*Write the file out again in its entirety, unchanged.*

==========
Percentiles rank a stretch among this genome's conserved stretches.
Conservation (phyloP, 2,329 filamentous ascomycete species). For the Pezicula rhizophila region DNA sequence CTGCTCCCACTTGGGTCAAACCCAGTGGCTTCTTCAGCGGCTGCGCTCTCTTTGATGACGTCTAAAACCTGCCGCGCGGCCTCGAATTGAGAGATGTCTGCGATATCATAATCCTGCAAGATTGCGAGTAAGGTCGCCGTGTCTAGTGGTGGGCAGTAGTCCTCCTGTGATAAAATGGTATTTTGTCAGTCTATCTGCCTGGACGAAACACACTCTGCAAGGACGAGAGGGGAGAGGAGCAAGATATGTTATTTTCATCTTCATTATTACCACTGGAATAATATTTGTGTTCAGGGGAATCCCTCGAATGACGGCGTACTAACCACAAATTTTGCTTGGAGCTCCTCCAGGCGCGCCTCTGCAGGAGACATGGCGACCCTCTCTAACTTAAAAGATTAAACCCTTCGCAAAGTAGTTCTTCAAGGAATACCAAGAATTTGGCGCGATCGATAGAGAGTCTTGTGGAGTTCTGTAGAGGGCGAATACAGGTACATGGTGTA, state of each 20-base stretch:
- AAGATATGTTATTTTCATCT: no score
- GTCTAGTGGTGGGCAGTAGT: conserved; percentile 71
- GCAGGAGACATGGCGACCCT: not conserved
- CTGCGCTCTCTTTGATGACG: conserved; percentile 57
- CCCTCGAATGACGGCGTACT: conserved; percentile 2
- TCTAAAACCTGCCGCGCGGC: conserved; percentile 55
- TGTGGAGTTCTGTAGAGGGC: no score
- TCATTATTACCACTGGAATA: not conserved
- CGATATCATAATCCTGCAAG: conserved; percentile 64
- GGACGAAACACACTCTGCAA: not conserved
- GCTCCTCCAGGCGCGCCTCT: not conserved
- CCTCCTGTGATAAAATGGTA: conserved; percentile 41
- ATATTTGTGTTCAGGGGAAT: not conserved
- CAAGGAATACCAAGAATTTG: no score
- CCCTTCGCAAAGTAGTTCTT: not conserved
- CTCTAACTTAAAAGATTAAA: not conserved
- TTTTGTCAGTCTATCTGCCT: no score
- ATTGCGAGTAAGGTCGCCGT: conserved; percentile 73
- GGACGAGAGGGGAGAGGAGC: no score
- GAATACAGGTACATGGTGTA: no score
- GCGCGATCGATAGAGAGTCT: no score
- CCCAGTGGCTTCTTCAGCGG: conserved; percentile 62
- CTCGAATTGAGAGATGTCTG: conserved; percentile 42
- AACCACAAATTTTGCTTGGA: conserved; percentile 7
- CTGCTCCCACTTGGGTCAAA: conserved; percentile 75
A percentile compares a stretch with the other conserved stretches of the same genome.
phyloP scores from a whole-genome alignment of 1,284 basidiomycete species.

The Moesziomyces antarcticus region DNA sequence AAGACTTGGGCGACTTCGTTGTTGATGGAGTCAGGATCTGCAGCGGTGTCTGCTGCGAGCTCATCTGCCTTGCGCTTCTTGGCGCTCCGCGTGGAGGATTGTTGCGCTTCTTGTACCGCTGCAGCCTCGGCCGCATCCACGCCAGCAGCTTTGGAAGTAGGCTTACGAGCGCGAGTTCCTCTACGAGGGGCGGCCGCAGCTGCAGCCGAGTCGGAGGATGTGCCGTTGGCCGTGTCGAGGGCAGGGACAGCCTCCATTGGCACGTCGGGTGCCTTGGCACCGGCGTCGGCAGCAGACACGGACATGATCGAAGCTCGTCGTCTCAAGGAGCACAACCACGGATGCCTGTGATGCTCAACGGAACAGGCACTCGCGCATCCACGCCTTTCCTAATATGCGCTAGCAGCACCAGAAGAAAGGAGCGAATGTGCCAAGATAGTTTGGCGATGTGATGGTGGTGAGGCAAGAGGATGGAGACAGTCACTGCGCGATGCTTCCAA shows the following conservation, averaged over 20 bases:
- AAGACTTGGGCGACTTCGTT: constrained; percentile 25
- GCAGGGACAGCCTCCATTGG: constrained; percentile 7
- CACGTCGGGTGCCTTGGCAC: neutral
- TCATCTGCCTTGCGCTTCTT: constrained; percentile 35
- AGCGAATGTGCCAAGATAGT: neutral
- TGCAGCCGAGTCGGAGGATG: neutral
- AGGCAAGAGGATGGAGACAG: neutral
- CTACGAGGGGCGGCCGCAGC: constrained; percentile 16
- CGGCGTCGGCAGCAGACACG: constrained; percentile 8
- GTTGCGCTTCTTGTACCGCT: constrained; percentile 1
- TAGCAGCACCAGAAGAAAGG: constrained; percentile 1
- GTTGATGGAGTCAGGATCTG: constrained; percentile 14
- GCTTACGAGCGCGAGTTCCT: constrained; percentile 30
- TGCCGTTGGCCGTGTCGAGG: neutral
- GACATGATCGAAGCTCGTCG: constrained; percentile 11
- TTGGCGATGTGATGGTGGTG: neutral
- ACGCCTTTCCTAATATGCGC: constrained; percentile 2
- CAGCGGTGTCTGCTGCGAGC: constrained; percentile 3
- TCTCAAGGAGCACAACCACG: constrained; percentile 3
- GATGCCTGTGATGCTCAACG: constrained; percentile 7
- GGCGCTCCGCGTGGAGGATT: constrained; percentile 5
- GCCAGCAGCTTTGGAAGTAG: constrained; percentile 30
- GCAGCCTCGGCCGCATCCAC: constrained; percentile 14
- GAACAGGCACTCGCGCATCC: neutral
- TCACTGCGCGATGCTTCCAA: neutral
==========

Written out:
Percentiles rank a stretch among this genome's conserved stretches.
Conservation (phyloP, 2,329 filamentous ascomycete species). For the Pezicula rhizophila region DNA sequence CTGCTCCCACTTGGGTCAAACCCAGTGGCTTCTTCAGCGGCTGCGCTCTCTTTGATGACGTCTAAAACCTGCCGCGCGGCCTCGAATTGAGAGATGTCTGCGATATCATAATCCTGCAAGATTGCGAGTAAGGTCGCCGTGTCTAGTGGTGGGCAGTAGTCCTCCTGTGATAAAATGGTATTTTGTCAGTCTATCTGCCTGGACGAAACACACTCTGCAAGGACGAGAGGGGAGAGGAGCAAGATATGTTATTTTCATCTTCATTATTACCACTGGAATAATATTTGTGTTCAGGGGAATCCCTCGAATGACGGCGTACTAACCACAAATTTTGCTTGGAGCTCCTCCAGGCGCGCCTCTGCAGGAGACATGGCGACCCTCTCTAACTTAAAAGATTAAACCCTTCGCAAAGTAGTTCTTCAAGGAATACCAAGAATTTGGCGCGATCGATAGAGAGTCTTGTGGAGTTCTGTAGAGGGCGAATACAGGTACATGGTGTA, state of each 20-base stretch:
- AAGATATGTTATTTTCATCT: no score
- GTCTAGTGGTGGGCAGTAGT: conserved; percentile 71
- GCAGGAGACATGGCGACCCT: not conserved
- CTGCGCTCTCTTTGATGACG: conserved; percentile 57
- CCCTCGAATGACGGCGTACT: conserved; percentile 2
- TCTAAAACCTGCCGCGCGGC: conserved; percentile 55
- TGTGGAGTTCTGTAGAGGGC: no score
- TCATTATTACCACTGGAATA: not conserved
- CGATATCATAATCCTGCAAG: conserved; percentile 64
- GGACGAAACACACTCTGCAA: not conserved
- GCTCCTCCAGGCGCGCCTCT: not conserved
- CCTCCTGTGATAAAATGGTA: conserved; percentile 41
- ATATTTGTGTTCAGGGGAAT: not conserved
- CAAGGAATACCAAGAATTTG: no score
- CCCTTCGCAAAGTAGTTCTT: not conserved
- CTCTAACTTAAAAGATTAAA: not conserved
- TTTTGTCAGTCTATCTGCCT: no score
- ATTGCGAGTAAGGTCGCCGT: conserved; percentile 73
- GGACGAGAGGGGAGAGGAGC: no score
- GAATACAGGTACATGGTGTA: no score
- GCGCGATCGATAGAGAGTCT: no score
- CCCAGTGGCTTCTTCAGCGG: conserved; percentile 62
- CTCGAATTGAGAGATGTCTG: conserved; percentile 42
- AACCACAAATTTTGCTTGGA: conserved; percentile 7
- CTGCTCCCACTTGGGTCAAA: conserved; percentile 75
A percentile compares a stretch with the other conserved stretches of the same genome.
phyloP scores from a whole-genome alignment of 1,284 basidiomycete species.

The Moesziomyces antarcticus region DNA sequence AAGACTTGGGCGACTTCGTTGTTGATGGAGTCAGGATCTGCAGCGGTGTCTGCTGCGAGCTCATCTGCCTTGCGCTTCTTGGCGCTCCGCGTGGAGGATTGTTGCGCTTCTTGTACCGCTGCAGCCTCGGCCGCATCCACGCCAGCAGCTTTGGAAGTAGGCTTACGAGCGCGAGTTCCTCTACGAGGGGCGGCCGCAGCTGCAGCCGAGTCGGAGGATGTGCCGTTGGCCGTGTCGAGGGCAGGGACAGCCTCCATTGGCACGTCGGGTGCCTTGGCACCGGCGTCGGCAGCAGACACGGACATGATCGAAGCTCGTCGTCTCAAGGAGCACAACCACGGATGCCTGTGATGCTCAACGGAACAGGCACTCGCGCATCCACGCCTTTCCTAATATGCGCTAGCAGCACCAGAAGAAAGGAGCGAATGTGCCAAGATAGTTTGGCGATGTGATGGTGGTGAGGCAAGAGGATGGAGACAGTCACTGCGCGATGCTTCCAA shows the following conservation, averaged over 20 bases:
- AAGACTTGGGCGACTTCGTT: constrained; percentile 25
- GCAGGGACAGCCTCCATTGG: constrained; percentile 7
- CACGTCGGGTGCCTTGGCAC: neutral
- TCATCTGCCTTGCGCTTCTT: constrained; percentile 35
- AGCGAATGTGCCAAGATAGT: neutral
- TGCAGCCGAGTCGGAGGATG: neutral
- AGGCAAGAGGATGGAGACAG: neutral
- CTACGAGGGGCGGCCGCAGC: constrained; percentile 16
- CGGCGTCGGCAGCAGACACG: constrained; percentile 8
- GTTGCGCTTCTTGTACCGCT: constrained; percentile 1
- TAGCAGCACCAGAAGAAAGG: constrained; percentile 1
- GTTGATGGAGTCAGGATCTG: constrained; percentile 14
- GCTTACGAGCGCGAGTTCCT: constrained; percentile 30
- TGCCGTTGGCCGTGTCGAGG: neutral
- GACATGATCGAAGCTCGTCG: constrained; percentile 11
- TTGGCGATGTGATGGTGGTG: neutral
- ACGCCTTTCCTAATATGCGC: constrained; percentile 2
- CAGCGGTGTCTGCTGCGAGC: constrained; percentile 3
- TCTCAAGGAGCACAACCACG: constrained; percentile 3
- GATGCCTGTGATGCTCAACG: constrained; percentile 7
- GGCGCTCCGCGTGGAGGATT: constrained; percentile 5
- GCCAGCAGCTTTGGAAGTAG: constrained; percentile 30
- GCAGCCTCGGCCGCATCCAC: constrained; percentile 14
- GAACAGGCACTCGCGCATCC: neutral
- TCACTGCGCGATGCTTCCAA: neutral